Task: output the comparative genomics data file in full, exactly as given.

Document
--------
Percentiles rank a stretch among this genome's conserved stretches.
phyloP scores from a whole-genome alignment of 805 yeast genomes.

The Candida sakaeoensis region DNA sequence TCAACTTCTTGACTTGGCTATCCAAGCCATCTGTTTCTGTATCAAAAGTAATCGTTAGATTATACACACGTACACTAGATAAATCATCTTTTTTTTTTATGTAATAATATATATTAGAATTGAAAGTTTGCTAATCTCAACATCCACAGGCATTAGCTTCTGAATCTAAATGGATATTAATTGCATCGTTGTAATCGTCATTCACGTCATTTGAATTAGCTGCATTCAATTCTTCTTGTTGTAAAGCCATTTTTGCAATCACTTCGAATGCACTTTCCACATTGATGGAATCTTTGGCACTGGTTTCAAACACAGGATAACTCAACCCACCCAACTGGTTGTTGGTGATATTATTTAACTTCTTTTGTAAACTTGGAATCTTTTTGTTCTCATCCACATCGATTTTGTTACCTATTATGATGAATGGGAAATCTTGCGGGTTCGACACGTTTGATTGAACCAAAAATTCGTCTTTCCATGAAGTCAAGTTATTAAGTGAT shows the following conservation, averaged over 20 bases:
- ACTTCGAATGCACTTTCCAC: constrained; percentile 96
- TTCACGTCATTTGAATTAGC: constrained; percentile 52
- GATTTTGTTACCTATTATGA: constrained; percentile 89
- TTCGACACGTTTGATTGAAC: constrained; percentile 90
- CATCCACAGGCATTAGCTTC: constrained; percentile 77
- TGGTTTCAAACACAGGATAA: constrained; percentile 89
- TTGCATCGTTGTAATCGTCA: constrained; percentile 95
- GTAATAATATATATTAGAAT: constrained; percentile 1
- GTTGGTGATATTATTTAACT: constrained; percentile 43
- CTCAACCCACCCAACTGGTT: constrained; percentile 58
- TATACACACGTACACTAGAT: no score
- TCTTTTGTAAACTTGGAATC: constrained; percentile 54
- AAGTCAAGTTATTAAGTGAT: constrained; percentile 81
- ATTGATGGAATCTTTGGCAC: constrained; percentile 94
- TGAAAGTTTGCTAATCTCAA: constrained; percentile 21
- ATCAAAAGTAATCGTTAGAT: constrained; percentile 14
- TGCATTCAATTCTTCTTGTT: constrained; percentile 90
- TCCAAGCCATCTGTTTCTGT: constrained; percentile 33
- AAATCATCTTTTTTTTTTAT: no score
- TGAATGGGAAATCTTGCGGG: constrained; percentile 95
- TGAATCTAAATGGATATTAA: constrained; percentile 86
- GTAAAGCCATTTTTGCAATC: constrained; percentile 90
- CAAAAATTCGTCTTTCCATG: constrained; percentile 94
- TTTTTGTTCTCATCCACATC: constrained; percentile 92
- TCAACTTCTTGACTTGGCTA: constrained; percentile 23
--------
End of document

Percentiles rank a stretch among this genome's conserved stretches.
phyloP scores from a whole-genome alignment of 805 yeast genomes.

The Candida sakaeoensis region DNA sequence TCAACTTCTTGACTTGGCTATCCAAGCCATCTGTTTCTGTATCAAAAGTAATCGTTAGATTATACACACGTACACTAGATAAATCATCTTTTTTTTTTATGTAATAATATATATTAGAATTGAAAGTTTGCTAATCTCAACATCCACAGGCATTAGCTTCTGAATCTAAATGGATATTAATTGCATCGTTGTAATCGTCATTCACGTCATTTGAATTAGCTGCATTCAATTCTTCTTGTTGTAAAGCCATTTTTGCAATCACTTCGAATGCACTTTCCACATTGATGGAATCTTTGGCACTGGTTTCAAACACAGGATAACTCAACCCACCCAACTGGTTGTTGGTGATATTATTTAACTTCTTTTGTAAACTTGGAATCTTTTTGTTCTCATCCACATCGATTTTGTTACCTATTATGATGAATGGGAAATCTTGCGGGTTCGACACGTTTGATTGAACCAAAAATTCGTCTTTCCATGAAGTCAAGTTATTAAGTGAT shows the following conservation, averaged over 20 bases:
- ACTTCGAATGCACTTTCCAC: constrained; percentile 96
- TTCACGTCATTTGAATTAGC: constrained; percentile 52
- GATTTTGTTACCTATTATGA: constrained; percentile 89
- TTCGACACGTTTGATTGAAC: constrained; percentile 90
- CATCCACAGGCATTAGCTTC: constrained; percentile 77
- TGGTTTCAAACACAGGATAA: constrained; percentile 89
- TTGCATCGTTGTAATCGTCA: constrained; percentile 95
- GTAATAATATATATTAGAAT: constrained; percentile 1
- GTTGGTGATATTATTTAACT: constrained; percentile 43
- CTCAACCCACCCAACTGGTT: constrained; percentile 58
- TATACACACGTACACTAGAT: no score
- TCTTTTGTAAACTTGGAATC: constrained; percentile 54
- AAGTCAAGTTATTAAGTGAT: constrained; percentile 81
- ATTGATGGAATCTTTGGCAC: constrained; percentile 94
- TGAAAGTTTGCTAATCTCAA: constrained; percentile 21
- ATCAAAAGTAATCGTTAGAT: constrained; percentile 14
- TGCATTCAATTCTTCTTGTT: constrained; percentile 90
- TCCAAGCCATCTGTTTCTGT: constrained; percentile 33
- AAATCATCTTTTTTTTTTAT: no score
- TGAATGGGAAATCTTGCGGG: constrained; percentile 95
- TGAATCTAAATGGATATTAA: constrained; percentile 86
- GTAAAGCCATTTTTGCAATC: constrained; percentile 90
- CAAAAATTCGTCTTTCCATG: constrained; percentile 94
- TTTTTGTTCTCATCCACATC: constrained; percentile 92
- TCAACTTCTTGACTTGGCTA: constrained; percentile 23